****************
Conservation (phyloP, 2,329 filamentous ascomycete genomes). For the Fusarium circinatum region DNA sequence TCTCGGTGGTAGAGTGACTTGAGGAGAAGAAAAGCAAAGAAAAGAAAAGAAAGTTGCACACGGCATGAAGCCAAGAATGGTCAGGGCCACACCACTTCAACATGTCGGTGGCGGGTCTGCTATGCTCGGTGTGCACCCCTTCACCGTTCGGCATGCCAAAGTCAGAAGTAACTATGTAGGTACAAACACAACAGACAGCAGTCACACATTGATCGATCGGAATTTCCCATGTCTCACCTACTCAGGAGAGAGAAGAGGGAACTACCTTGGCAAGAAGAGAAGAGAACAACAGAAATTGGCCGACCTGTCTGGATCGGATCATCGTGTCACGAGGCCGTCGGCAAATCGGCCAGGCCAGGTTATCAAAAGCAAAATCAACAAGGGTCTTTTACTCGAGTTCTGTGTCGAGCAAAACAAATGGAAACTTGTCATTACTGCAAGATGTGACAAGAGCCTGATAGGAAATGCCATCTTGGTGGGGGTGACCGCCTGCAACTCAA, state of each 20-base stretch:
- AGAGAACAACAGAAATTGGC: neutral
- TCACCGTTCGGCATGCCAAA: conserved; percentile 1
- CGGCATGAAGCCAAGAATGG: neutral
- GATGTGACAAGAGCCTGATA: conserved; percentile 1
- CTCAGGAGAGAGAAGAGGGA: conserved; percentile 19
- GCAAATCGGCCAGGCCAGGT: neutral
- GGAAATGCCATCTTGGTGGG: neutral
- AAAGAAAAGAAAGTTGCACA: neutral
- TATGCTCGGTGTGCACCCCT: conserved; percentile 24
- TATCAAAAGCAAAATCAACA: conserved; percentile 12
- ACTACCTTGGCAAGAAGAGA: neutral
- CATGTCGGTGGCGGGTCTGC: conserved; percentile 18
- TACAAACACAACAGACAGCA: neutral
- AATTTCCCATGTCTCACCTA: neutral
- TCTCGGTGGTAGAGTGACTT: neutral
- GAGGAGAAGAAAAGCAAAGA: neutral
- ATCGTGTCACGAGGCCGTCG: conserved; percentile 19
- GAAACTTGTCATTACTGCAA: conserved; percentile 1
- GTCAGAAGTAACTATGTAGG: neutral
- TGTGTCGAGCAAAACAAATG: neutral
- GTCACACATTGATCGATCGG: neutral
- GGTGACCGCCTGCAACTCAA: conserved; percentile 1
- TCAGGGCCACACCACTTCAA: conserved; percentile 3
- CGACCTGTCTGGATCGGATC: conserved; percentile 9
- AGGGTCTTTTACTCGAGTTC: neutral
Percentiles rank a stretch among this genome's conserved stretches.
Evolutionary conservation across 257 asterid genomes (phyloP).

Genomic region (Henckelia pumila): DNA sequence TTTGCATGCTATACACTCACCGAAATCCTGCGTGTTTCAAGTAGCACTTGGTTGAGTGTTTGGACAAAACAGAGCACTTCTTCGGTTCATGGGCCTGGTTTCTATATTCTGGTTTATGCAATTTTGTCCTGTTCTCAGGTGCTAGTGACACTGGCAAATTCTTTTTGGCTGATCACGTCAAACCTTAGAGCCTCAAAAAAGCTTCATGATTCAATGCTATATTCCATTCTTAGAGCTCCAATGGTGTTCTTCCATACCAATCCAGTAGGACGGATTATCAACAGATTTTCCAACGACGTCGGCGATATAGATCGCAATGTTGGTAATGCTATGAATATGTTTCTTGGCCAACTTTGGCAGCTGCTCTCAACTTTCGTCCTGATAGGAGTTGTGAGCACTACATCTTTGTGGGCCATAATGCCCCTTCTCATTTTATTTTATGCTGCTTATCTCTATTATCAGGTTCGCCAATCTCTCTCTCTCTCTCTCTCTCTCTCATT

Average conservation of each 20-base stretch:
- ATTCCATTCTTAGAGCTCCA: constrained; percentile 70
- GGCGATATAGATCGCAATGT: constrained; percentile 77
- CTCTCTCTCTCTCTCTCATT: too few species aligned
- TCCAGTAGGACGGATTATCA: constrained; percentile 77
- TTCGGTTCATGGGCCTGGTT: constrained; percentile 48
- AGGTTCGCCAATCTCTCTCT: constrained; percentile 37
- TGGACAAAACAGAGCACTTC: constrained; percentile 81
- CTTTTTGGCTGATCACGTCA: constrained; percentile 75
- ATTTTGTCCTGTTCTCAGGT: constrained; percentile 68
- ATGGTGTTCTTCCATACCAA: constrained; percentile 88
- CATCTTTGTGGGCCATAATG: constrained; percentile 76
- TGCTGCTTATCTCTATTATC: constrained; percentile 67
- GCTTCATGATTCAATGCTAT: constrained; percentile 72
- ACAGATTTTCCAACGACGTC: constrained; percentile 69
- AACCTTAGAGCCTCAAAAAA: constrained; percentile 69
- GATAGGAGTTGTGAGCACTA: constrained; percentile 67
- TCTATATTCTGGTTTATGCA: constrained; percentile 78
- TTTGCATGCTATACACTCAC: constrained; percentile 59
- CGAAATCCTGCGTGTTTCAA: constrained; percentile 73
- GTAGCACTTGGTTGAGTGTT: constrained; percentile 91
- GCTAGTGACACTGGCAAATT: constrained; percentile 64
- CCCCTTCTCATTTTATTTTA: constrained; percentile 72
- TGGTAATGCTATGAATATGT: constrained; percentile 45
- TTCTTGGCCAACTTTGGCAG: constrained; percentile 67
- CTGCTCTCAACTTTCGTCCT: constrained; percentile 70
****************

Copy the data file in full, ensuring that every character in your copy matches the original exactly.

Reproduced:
Conservation (phyloP, 2,329 filamentous ascomycete genomes). For the Fusarium circinatum region DNA sequence TCTCGGTGGTAGAGTGACTTGAGGAGAAGAAAAGCAAAGAAAAGAAAAGAAAGTTGCACACGGCATGAAGCCAAGAATGGTCAGGGCCACACCACTTCAACATGTCGGTGGCGGGTCTGCTATGCTCGGTGTGCACCCCTTCACCGTTCGGCATGCCAAAGTCAGAAGTAACTATGTAGGTACAAACACAACAGACAGCAGTCACACATTGATCGATCGGAATTTCCCATGTCTCACCTACTCAGGAGAGAGAAGAGGGAACTACCTTGGCAAGAAGAGAAGAGAACAACAGAAATTGGCCGACCTGTCTGGATCGGATCATCGTGTCACGAGGCCGTCGGCAAATCGGCCAGGCCAGGTTATCAAAAGCAAAATCAACAAGGGTCTTTTACTCGAGTTCTGTGTCGAGCAAAACAAATGGAAACTTGTCATTACTGCAAGATGTGACAAGAGCCTGATAGGAAATGCCATCTTGGTGGGGGTGACCGCCTGCAACTCAA, state of each 20-base stretch:
- AGAGAACAACAGAAATTGGC: neutral
- TCACCGTTCGGCATGCCAAA: conserved; percentile 1
- CGGCATGAAGCCAAGAATGG: neutral
- GATGTGACAAGAGCCTGATA: conserved; percentile 1
- CTCAGGAGAGAGAAGAGGGA: conserved; percentile 19
- GCAAATCGGCCAGGCCAGGT: neutral
- GGAAATGCCATCTTGGTGGG: neutral
- AAAGAAAAGAAAGTTGCACA: neutral
- TATGCTCGGTGTGCACCCCT: conserved; percentile 24
- TATCAAAAGCAAAATCAACA: conserved; percentile 12
- ACTACCTTGGCAAGAAGAGA: neutral
- CATGTCGGTGGCGGGTCTGC: conserved; percentile 18
- TACAAACACAACAGACAGCA: neutral
- AATTTCCCATGTCTCACCTA: neutral
- TCTCGGTGGTAGAGTGACTT: neutral
- GAGGAGAAGAAAAGCAAAGA: neutral
- ATCGTGTCACGAGGCCGTCG: conserved; percentile 19
- GAAACTTGTCATTACTGCAA: conserved; percentile 1
- GTCAGAAGTAACTATGTAGG: neutral
- TGTGTCGAGCAAAACAAATG: neutral
- GTCACACATTGATCGATCGG: neutral
- GGTGACCGCCTGCAACTCAA: conserved; percentile 1
- TCAGGGCCACACCACTTCAA: conserved; percentile 3
- CGACCTGTCTGGATCGGATC: conserved; percentile 9
- AGGGTCTTTTACTCGAGTTC: neutral
Percentiles rank a stretch among this genome's conserved stretches.
Evolutionary conservation across 257 asterid genomes (phyloP).

Genomic region (Henckelia pumila): DNA sequence TTTGCATGCTATACACTCACCGAAATCCTGCGTGTTTCAAGTAGCACTTGGTTGAGTGTTTGGACAAAACAGAGCACTTCTTCGGTTCATGGGCCTGGTTTCTATATTCTGGTTTATGCAATTTTGTCCTGTTCTCAGGTGCTAGTGACACTGGCAAATTCTTTTTGGCTGATCACGTCAAACCTTAGAGCCTCAAAAAAGCTTCATGATTCAATGCTATATTCCATTCTTAGAGCTCCAATGGTGTTCTTCCATACCAATCCAGTAGGACGGATTATCAACAGATTTTCCAACGACGTCGGCGATATAGATCGCAATGTTGGTAATGCTATGAATATGTTTCTTGGCCAACTTTGGCAGCTGCTCTCAACTTTCGTCCTGATAGGAGTTGTGAGCACTACATCTTTGTGGGCCATAATGCCCCTTCTCATTTTATTTTATGCTGCTTATCTCTATTATCAGGTTCGCCAATCTCTCTCTCTCTCTCTCTCTCTCTCATT

Average conservation of each 20-base stretch:
- ATTCCATTCTTAGAGCTCCA: constrained; percentile 70
- GGCGATATAGATCGCAATGT: constrained; percentile 77
- CTCTCTCTCTCTCTCTCATT: too few species aligned
- TCCAGTAGGACGGATTATCA: constrained; percentile 77
- TTCGGTTCATGGGCCTGGTT: constrained; percentile 48
- AGGTTCGCCAATCTCTCTCT: constrained; percentile 37
- TGGACAAAACAGAGCACTTC: constrained; percentile 81
- CTTTTTGGCTGATCACGTCA: constrained; percentile 75
- ATTTTGTCCTGTTCTCAGGT: constrained; percentile 68
- ATGGTGTTCTTCCATACCAA: constrained; percentile 88
- CATCTTTGTGGGCCATAATG: constrained; percentile 76
- TGCTGCTTATCTCTATTATC: constrained; percentile 67
- GCTTCATGATTCAATGCTAT: constrained; percentile 72
- ACAGATTTTCCAACGACGTC: constrained; percentile 69
- AACCTTAGAGCCTCAAAAAA: constrained; percentile 69
- GATAGGAGTTGTGAGCACTA: constrained; percentile 67
- TCTATATTCTGGTTTATGCA: constrained; percentile 78
- TTTGCATGCTATACACTCAC: constrained; percentile 59
- CGAAATCCTGCGTGTTTCAA: constrained; percentile 73
- GTAGCACTTGGTTGAGTGTT: constrained; percentile 91
- GCTAGTGACACTGGCAAATT: constrained; percentile 64
- CCCCTTCTCATTTTATTTTA: constrained; percentile 72
- TGGTAATGCTATGAATATGT: constrained; percentile 45
- TTCTTGGCCAACTTTGGCAG: constrained; percentile 67
- CTGCTCTCAACTTTCGTCCT: constrained; percentile 70